Camponotus (Colobopsis) mississippiensis Smith

Camponotus mississipiensis, profile view of major worker. Note the sharp edged rim formed where the head is truncated.
Camponotus mississipiensis, profile view of a minor worker.
Camponotus mississipiensis, a major worker standing near the entrance hole to its nest. (photo by Ross Hutchins)

Ants in the genus Camponotus are collectively known as carpenter ants because some species nest in wood, including man-made structure. This genus includes some of the largest and most common ants in the world, and they are found in all biogeographical regions (Bolton, 1995).  More than 900 species of Camponotus are known worldwide, with 50 species reported from the United States (Hanson and Klotz, 2005), and 20 species found east of the Mississippi River (Deyrup, 2003; Smith, 1979). 

Species in this genus are variable in size with workers ranging in size from 3 to 15 mm or more in length and queens (also referred to as females) of some species attaining a length of 19 mm or more. Many species are polymorphic. Workers have a 12-segmented antenna that lacks an apical club. Antennal fossae do not touch the posterior border of the clypeus. Ocelli are not present on the heads of workers. The workers of most species have an indistinct metanotal suture between the promesonotum and the propodeum, although this suture is present in C. sexguttatus and some members of the subgenus Colobopsis.  Those species that lack the obvoius and deep metanotal suture have the shape of the alitrunk in a smoothly curved arc (as seen in profile). 

Camponotus mississipiensis is in the subgenus Colobopsis. This subgenus can be distinguished from other carpenter ants by the unusual modifications of the heads of both the major workers and queens which are severely truncated in the anterior third. This phragmotic condition enables the major workers to serve as living doors to their nests which are in living or dead twigs, stems, and some galls.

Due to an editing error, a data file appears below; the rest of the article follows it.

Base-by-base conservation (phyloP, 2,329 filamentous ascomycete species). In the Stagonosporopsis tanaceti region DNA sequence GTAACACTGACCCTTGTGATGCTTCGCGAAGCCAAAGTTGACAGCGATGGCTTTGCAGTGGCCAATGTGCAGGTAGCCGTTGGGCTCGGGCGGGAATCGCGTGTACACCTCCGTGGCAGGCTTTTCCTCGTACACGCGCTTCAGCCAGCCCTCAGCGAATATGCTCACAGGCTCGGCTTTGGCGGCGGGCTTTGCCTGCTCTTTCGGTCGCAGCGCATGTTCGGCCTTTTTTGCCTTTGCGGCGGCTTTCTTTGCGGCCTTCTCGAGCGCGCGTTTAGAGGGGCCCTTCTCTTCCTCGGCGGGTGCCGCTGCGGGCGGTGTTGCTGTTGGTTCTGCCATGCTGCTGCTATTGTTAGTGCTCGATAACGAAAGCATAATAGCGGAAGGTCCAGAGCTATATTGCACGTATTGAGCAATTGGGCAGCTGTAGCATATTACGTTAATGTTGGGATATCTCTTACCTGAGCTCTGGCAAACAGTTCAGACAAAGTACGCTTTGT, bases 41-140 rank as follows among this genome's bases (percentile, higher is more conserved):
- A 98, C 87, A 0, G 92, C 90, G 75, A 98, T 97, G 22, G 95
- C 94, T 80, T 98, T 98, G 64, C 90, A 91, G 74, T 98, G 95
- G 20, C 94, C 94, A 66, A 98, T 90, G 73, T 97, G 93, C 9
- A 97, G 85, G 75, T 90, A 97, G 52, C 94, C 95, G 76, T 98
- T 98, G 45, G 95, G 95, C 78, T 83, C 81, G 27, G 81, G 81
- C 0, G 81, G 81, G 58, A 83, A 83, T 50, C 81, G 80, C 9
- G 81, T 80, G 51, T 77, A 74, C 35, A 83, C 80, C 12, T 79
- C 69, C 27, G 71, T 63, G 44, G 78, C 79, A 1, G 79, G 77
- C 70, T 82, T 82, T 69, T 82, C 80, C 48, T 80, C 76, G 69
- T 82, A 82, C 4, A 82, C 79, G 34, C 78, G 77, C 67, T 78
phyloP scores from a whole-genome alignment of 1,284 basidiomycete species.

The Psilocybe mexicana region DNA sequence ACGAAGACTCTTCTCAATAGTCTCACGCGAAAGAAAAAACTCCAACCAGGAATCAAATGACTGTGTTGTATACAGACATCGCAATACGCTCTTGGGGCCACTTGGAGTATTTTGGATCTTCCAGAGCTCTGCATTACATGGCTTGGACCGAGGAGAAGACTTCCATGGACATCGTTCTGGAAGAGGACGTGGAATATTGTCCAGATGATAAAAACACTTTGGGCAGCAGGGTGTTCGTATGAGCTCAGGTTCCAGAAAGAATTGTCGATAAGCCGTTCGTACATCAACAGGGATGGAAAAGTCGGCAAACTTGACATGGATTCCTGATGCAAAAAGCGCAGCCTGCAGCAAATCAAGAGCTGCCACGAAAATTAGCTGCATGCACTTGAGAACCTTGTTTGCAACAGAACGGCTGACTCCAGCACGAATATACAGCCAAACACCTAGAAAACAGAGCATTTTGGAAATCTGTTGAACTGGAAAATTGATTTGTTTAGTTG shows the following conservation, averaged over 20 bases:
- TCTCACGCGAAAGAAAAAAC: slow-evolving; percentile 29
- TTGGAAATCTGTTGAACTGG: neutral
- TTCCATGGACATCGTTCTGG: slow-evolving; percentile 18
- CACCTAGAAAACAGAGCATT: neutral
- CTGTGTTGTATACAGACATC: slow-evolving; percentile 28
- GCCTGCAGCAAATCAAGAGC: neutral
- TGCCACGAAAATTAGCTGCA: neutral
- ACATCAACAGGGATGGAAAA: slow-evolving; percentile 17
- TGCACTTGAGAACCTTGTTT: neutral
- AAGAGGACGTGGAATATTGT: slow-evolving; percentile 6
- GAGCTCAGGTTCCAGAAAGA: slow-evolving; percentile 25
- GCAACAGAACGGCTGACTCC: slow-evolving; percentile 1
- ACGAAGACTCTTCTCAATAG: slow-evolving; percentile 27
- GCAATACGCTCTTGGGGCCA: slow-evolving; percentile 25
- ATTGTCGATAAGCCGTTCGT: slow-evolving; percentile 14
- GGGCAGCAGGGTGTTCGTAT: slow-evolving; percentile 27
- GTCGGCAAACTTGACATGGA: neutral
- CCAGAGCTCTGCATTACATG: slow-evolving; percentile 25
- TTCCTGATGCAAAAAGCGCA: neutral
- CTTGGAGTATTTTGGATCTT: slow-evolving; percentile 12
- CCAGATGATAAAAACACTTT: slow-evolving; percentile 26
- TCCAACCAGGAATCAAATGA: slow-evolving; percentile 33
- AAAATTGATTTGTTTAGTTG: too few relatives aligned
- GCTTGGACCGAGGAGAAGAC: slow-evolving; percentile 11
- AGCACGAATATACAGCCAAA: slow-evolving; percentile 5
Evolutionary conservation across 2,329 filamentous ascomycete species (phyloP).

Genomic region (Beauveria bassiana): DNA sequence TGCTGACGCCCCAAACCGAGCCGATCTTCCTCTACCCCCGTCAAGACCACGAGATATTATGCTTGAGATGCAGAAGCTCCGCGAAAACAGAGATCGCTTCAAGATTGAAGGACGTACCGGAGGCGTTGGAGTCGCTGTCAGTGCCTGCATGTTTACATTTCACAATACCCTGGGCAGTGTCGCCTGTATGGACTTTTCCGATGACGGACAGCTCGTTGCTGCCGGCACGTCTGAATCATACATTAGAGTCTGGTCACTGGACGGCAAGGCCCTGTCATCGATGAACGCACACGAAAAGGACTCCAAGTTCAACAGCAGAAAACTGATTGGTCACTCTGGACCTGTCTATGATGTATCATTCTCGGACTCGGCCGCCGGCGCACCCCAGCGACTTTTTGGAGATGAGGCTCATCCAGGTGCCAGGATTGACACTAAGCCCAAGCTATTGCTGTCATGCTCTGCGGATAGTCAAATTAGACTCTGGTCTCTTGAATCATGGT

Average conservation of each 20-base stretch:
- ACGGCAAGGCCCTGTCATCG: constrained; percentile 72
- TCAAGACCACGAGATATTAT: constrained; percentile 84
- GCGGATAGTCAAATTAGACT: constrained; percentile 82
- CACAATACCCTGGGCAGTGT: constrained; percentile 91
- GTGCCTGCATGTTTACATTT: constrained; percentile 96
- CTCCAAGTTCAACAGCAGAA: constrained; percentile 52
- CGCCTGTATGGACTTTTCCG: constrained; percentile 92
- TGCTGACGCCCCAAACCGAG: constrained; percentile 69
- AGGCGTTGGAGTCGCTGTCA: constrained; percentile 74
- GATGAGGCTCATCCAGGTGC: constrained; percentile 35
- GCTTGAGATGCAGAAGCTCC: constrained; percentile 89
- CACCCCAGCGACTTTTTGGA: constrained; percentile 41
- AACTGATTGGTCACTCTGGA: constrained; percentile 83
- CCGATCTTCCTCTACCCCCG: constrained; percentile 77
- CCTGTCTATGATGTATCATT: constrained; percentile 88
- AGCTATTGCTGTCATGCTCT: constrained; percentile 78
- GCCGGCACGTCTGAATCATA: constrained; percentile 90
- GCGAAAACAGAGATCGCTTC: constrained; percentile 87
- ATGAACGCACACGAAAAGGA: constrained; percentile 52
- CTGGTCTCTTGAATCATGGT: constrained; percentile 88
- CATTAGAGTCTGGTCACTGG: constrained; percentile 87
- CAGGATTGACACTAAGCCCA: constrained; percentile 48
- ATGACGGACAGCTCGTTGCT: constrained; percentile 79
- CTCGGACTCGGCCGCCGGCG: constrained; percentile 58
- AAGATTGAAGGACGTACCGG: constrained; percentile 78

C. mississipiensis is a relatively small carpenter ant with major ranging from 4.5 to 5.5 mm and minors 3.5-4.0 mm. C. mississipiensis (major workers) can be easily recognized by the deeply concave, truncated surface of the head with the sides of the truncated area very sharp and well defined except in the posterior part of the clypeus. When viewed from above, the head of majors of this species have sides that diverge anteriorly and have the anterior part of the head very concave or hollowed out.

Camponotus mississipiensis appears to be the most common species of the subgenus Colobopsis found in Mississippi and in fact was so named for that reason. This highly specialized species has only been found nesting in live twigs of white ash, Fraxinus americana L. (Smith, M. R. 1923; Tynes 1964) and generally, if one can find the host tree, one can find colonies of this ant.


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